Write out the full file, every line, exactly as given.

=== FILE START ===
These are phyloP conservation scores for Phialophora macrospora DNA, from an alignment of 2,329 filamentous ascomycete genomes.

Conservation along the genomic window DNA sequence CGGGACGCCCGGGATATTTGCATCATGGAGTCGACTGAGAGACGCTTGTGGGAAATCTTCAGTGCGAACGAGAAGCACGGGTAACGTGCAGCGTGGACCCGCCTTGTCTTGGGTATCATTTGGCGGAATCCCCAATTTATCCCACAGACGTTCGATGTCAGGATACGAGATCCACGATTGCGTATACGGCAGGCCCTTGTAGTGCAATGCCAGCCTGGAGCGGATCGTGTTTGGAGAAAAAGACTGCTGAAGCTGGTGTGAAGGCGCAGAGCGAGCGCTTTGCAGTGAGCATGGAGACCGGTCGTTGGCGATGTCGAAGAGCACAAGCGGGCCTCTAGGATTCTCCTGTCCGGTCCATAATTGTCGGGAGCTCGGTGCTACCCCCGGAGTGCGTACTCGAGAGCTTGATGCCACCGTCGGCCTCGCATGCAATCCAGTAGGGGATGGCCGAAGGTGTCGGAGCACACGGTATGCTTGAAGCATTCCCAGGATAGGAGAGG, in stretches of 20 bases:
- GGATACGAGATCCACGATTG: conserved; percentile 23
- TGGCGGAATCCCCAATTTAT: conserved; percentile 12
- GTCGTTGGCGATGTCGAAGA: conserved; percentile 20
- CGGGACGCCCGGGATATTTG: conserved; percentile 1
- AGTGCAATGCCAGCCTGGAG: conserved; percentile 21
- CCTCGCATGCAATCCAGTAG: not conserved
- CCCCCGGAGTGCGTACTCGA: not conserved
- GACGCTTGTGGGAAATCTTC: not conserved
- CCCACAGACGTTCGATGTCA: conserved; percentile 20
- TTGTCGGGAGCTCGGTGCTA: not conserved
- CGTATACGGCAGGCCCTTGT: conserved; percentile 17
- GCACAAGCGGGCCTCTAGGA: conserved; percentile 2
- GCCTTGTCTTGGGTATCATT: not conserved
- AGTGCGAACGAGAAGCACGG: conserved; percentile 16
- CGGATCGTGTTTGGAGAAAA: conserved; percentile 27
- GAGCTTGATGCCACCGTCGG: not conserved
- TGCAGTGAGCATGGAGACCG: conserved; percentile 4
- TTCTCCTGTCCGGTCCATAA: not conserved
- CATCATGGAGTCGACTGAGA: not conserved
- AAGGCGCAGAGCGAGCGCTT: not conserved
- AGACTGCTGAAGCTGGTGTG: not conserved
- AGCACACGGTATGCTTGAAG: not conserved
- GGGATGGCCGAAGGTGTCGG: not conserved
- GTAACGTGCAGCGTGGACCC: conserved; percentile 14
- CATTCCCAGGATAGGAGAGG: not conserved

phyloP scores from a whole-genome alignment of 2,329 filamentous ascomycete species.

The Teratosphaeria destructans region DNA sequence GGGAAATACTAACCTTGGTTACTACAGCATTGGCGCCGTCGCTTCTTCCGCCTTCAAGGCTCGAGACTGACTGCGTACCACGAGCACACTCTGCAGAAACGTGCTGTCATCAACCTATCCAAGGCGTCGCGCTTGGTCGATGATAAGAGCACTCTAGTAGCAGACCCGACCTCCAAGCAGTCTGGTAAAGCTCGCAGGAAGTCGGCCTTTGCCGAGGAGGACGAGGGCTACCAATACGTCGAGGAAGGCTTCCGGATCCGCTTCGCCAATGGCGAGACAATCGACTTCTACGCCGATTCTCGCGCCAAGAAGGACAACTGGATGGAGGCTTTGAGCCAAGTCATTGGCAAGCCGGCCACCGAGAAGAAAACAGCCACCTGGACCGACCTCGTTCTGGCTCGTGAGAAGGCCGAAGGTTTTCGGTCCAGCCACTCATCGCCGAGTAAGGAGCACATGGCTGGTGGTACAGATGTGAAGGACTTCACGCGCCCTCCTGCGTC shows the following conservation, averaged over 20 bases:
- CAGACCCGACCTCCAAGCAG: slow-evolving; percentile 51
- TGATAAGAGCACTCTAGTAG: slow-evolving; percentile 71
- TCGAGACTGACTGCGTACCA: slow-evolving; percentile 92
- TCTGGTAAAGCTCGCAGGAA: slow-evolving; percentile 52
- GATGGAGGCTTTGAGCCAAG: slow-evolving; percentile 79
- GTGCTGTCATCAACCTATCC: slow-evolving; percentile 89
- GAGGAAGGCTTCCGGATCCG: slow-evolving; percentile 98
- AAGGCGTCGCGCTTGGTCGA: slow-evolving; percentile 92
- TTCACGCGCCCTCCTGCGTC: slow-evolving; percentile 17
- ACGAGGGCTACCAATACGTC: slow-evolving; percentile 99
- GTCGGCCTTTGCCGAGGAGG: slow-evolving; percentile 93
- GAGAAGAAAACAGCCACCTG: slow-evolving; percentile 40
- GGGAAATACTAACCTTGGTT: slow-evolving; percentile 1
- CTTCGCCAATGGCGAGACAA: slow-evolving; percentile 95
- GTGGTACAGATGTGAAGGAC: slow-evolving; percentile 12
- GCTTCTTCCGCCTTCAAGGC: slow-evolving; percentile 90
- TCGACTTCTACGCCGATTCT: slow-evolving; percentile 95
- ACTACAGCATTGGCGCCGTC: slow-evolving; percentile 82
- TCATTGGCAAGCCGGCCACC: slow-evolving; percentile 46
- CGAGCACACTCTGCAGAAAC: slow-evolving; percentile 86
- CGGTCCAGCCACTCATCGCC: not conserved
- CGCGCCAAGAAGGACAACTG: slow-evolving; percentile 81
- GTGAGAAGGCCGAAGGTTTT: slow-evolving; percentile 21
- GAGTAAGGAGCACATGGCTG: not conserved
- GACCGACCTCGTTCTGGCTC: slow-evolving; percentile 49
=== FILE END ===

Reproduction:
These are phyloP conservation scores for Phialophora macrospora DNA, from an alignment of 2,329 filamentous ascomycete genomes.

Conservation along the genomic window DNA sequence CGGGACGCCCGGGATATTTGCATCATGGAGTCGACTGAGAGACGCTTGTGGGAAATCTTCAGTGCGAACGAGAAGCACGGGTAACGTGCAGCGTGGACCCGCCTTGTCTTGGGTATCATTTGGCGGAATCCCCAATTTATCCCACAGACGTTCGATGTCAGGATACGAGATCCACGATTGCGTATACGGCAGGCCCTTGTAGTGCAATGCCAGCCTGGAGCGGATCGTGTTTGGAGAAAAAGACTGCTGAAGCTGGTGTGAAGGCGCAGAGCGAGCGCTTTGCAGTGAGCATGGAGACCGGTCGTTGGCGATGTCGAAGAGCACAAGCGGGCCTCTAGGATTCTCCTGTCCGGTCCATAATTGTCGGGAGCTCGGTGCTACCCCCGGAGTGCGTACTCGAGAGCTTGATGCCACCGTCGGCCTCGCATGCAATCCAGTAGGGGATGGCCGAAGGTGTCGGAGCACACGGTATGCTTGAAGCATTCCCAGGATAGGAGAGG, in stretches of 20 bases:
- GGATACGAGATCCACGATTG: conserved; percentile 23
- TGGCGGAATCCCCAATTTAT: conserved; percentile 12
- GTCGTTGGCGATGTCGAAGA: conserved; percentile 20
- CGGGACGCCCGGGATATTTG: conserved; percentile 1
- AGTGCAATGCCAGCCTGGAG: conserved; percentile 21
- CCTCGCATGCAATCCAGTAG: not conserved
- CCCCCGGAGTGCGTACTCGA: not conserved
- GACGCTTGTGGGAAATCTTC: not conserved
- CCCACAGACGTTCGATGTCA: conserved; percentile 20
- TTGTCGGGAGCTCGGTGCTA: not conserved
- CGTATACGGCAGGCCCTTGT: conserved; percentile 17
- GCACAAGCGGGCCTCTAGGA: conserved; percentile 2
- GCCTTGTCTTGGGTATCATT: not conserved
- AGTGCGAACGAGAAGCACGG: conserved; percentile 16
- CGGATCGTGTTTGGAGAAAA: conserved; percentile 27
- GAGCTTGATGCCACCGTCGG: not conserved
- TGCAGTGAGCATGGAGACCG: conserved; percentile 4
- TTCTCCTGTCCGGTCCATAA: not conserved
- CATCATGGAGTCGACTGAGA: not conserved
- AAGGCGCAGAGCGAGCGCTT: not conserved
- AGACTGCTGAAGCTGGTGTG: not conserved
- AGCACACGGTATGCTTGAAG: not conserved
- GGGATGGCCGAAGGTGTCGG: not conserved
- GTAACGTGCAGCGTGGACCC: conserved; percentile 14
- CATTCCCAGGATAGGAGAGG: not conserved

phyloP scores from a whole-genome alignment of 2,329 filamentous ascomycete species.

The Teratosphaeria destructans region DNA sequence GGGAAATACTAACCTTGGTTACTACAGCATTGGCGCCGTCGCTTCTTCCGCCTTCAAGGCTCGAGACTGACTGCGTACCACGAGCACACTCTGCAGAAACGTGCTGTCATCAACCTATCCAAGGCGTCGCGCTTGGTCGATGATAAGAGCACTCTAGTAGCAGACCCGACCTCCAAGCAGTCTGGTAAAGCTCGCAGGAAGTCGGCCTTTGCCGAGGAGGACGAGGGCTACCAATACGTCGAGGAAGGCTTCCGGATCCGCTTCGCCAATGGCGAGACAATCGACTTCTACGCCGATTCTCGCGCCAAGAAGGACAACTGGATGGAGGCTTTGAGCCAAGTCATTGGCAAGCCGGCCACCGAGAAGAAAACAGCCACCTGGACCGACCTCGTTCTGGCTCGTGAGAAGGCCGAAGGTTTTCGGTCCAGCCACTCATCGCCGAGTAAGGAGCACATGGCTGGTGGTACAGATGTGAAGGACTTCACGCGCCCTCCTGCGTC shows the following conservation, averaged over 20 bases:
- CAGACCCGACCTCCAAGCAG: slow-evolving; percentile 51
- TGATAAGAGCACTCTAGTAG: slow-evolving; percentile 71
- TCGAGACTGACTGCGTACCA: slow-evolving; percentile 92
- TCTGGTAAAGCTCGCAGGAA: slow-evolving; percentile 52
- GATGGAGGCTTTGAGCCAAG: slow-evolving; percentile 79
- GTGCTGTCATCAACCTATCC: slow-evolving; percentile 89
- GAGGAAGGCTTCCGGATCCG: slow-evolving; percentile 98
- AAGGCGTCGCGCTTGGTCGA: slow-evolving; percentile 92
- TTCACGCGCCCTCCTGCGTC: slow-evolving; percentile 17
- ACGAGGGCTACCAATACGTC: slow-evolving; percentile 99
- GTCGGCCTTTGCCGAGGAGG: slow-evolving; percentile 93
- GAGAAGAAAACAGCCACCTG: slow-evolving; percentile 40
- GGGAAATACTAACCTTGGTT: slow-evolving; percentile 1
- CTTCGCCAATGGCGAGACAA: slow-evolving; percentile 95
- GTGGTACAGATGTGAAGGAC: slow-evolving; percentile 12
- GCTTCTTCCGCCTTCAAGGC: slow-evolving; percentile 90
- TCGACTTCTACGCCGATTCT: slow-evolving; percentile 95
- ACTACAGCATTGGCGCCGTC: slow-evolving; percentile 82
- TCATTGGCAAGCCGGCCACC: slow-evolving; percentile 46
- CGAGCACACTCTGCAGAAAC: slow-evolving; percentile 86
- CGGTCCAGCCACTCATCGCC: not conserved
- CGCGCCAAGAAGGACAACTG: slow-evolving; percentile 81
- GTGAGAAGGCCGAAGGTTTT: slow-evolving; percentile 21
- GAGTAAGGAGCACATGGCTG: not conserved
- GACCGACCTCGTTCTGGCTC: slow-evolving; percentile 49